Saturday, February 16, 2013

Marketing Forces in Hardware and Software

Similar to how the forces of nature and history determined where rivers flow across the earth's surface, the history and forces of the Internet have shaped how Internet traffic flows across the wires and ether. For the most part, people make their initial connection to Cyberspace in one of two fashions: they either dial in from home or work, or they connect through a network at work. In order to do this, they have to have software that creates a TCP/IP socket. To view the World Wide Web, they also need software called an Internet browser. That socket and that browser are the first opportunities for anyone to get their attention in Cyberspace. Some socket software allows for ads to be shown as the Internet connection is established.
Browsers have three features that control Internet traffic. Those three features are "Home Page", "Favorites" or "Bookmarks," and "History." The Home Page is all important. That is the first page you see when you open your browser. You see this page over and over on a daily basis. Internet Service Providers (ISPs) provide their subscribers software which sets the ISP's page as the subscribers' home page and even sets some of their favorites. Even though many subscribers may eventually change their home page, ISPs, by their very nature, have a natural tap into much of the Internet's traffic. ISPs that provide an expansive and encyclopedic digital environment along with their access, such as AOL, really have a tap into the traffic. Software companies that make browsers (and there are really only two players here - Microsoft and Netscape) can have pre-set bookmarks and favorites. Operating systems can control consumers' choices of an ISP by having software built into the operating system. (Sometimes it seems like there is a battle for your attention going on inside your computer when various software packages pop up and ask to be made the "default" software.) The fairness of this type of competition has been the subject of a major antitrust action by the Justice Department against Microsoft.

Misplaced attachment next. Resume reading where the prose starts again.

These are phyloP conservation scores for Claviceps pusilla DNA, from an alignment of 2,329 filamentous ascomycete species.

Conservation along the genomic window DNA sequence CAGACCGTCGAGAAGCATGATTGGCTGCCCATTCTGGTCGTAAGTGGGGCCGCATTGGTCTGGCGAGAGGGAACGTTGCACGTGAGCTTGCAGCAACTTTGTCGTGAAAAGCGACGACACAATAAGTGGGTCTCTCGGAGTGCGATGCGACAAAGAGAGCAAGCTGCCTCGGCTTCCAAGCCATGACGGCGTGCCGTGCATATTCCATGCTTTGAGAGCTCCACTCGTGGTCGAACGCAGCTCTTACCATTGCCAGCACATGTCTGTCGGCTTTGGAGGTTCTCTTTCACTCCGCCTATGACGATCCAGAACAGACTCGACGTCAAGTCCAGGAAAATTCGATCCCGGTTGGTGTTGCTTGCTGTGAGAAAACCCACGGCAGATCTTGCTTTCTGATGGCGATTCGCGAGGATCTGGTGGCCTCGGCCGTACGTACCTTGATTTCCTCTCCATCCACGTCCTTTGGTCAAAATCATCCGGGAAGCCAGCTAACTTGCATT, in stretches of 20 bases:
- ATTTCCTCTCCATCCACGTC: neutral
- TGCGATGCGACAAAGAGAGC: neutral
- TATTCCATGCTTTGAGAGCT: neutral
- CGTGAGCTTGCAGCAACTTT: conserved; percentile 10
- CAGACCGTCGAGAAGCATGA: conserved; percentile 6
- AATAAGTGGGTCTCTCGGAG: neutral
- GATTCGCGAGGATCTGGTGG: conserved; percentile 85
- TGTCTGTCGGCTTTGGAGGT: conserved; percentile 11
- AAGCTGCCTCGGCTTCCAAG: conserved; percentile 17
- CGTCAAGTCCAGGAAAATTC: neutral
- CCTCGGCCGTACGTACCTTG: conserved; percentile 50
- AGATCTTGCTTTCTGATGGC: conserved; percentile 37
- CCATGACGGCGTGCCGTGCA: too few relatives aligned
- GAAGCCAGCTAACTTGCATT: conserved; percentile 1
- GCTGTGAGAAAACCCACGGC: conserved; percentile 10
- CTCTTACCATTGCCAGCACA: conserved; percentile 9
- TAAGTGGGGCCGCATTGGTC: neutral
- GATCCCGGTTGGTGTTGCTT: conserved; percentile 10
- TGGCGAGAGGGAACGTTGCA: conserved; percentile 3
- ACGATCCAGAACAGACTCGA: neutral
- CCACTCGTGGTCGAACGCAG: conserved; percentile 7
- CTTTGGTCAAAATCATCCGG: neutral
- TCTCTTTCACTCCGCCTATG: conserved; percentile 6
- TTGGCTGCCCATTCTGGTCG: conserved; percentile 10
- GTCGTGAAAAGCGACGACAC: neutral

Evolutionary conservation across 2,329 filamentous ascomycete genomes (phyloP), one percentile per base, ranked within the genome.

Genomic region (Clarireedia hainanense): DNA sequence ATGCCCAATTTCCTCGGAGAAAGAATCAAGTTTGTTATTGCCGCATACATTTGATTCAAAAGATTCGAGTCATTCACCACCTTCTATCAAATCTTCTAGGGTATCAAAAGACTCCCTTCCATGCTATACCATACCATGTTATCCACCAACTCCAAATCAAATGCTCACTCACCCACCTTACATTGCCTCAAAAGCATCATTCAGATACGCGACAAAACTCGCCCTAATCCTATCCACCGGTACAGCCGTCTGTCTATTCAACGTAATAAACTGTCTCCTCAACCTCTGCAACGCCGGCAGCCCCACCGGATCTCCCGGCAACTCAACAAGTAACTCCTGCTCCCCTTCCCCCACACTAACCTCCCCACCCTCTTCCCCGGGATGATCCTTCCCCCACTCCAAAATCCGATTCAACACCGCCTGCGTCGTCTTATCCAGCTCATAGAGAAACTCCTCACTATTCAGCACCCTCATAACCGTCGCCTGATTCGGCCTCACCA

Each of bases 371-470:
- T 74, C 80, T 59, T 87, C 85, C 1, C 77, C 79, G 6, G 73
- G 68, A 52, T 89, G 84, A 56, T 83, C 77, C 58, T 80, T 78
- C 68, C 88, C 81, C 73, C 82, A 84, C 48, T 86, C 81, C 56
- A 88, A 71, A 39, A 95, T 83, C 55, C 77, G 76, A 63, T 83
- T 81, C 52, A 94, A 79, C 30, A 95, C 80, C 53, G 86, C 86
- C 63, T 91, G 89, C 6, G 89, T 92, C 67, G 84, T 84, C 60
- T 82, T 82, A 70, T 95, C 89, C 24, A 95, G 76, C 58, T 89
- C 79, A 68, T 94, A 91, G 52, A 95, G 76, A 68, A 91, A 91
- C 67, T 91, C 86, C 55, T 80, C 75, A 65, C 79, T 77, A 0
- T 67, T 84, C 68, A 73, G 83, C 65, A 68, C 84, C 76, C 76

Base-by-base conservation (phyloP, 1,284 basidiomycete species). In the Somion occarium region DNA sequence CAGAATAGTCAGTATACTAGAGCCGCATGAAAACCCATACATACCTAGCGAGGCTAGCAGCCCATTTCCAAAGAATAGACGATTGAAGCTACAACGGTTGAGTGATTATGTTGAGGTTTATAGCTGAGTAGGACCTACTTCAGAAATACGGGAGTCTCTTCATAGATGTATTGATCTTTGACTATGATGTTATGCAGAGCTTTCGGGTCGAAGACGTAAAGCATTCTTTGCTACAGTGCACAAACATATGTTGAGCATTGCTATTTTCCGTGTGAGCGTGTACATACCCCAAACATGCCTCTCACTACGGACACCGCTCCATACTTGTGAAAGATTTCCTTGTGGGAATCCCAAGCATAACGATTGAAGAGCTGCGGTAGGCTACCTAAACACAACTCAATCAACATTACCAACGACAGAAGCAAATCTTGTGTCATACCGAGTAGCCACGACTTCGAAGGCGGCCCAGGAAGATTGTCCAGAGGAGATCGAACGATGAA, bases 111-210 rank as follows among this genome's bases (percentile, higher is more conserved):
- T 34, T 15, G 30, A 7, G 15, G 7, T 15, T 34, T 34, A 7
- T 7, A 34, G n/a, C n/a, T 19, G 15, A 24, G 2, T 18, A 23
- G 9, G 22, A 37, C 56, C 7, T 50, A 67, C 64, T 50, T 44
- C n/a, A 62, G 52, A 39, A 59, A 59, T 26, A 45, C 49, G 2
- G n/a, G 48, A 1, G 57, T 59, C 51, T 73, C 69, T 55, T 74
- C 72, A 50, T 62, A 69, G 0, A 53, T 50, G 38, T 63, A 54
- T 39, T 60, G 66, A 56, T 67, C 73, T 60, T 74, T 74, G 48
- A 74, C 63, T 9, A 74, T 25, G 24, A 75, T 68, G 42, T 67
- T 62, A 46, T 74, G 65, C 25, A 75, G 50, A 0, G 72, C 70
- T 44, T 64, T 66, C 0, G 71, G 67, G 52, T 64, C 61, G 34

The History feature of a browser, on the other hand, just makes it more likely that you will return to a page once you have been there before. This, in addition to the other features, makes it more likely that pages with traffic will gain even more traffic.
Other types of software-based online marketing include software that resides on your screen independent of a Web browser and displays ads while you surf. You are paid or otherwise rewarded for the time you spend using this software. An example is AllAdvantage.

from George Little's Internet Income Course. Register to SFI for free and get immediate access to the complete 79-part course.

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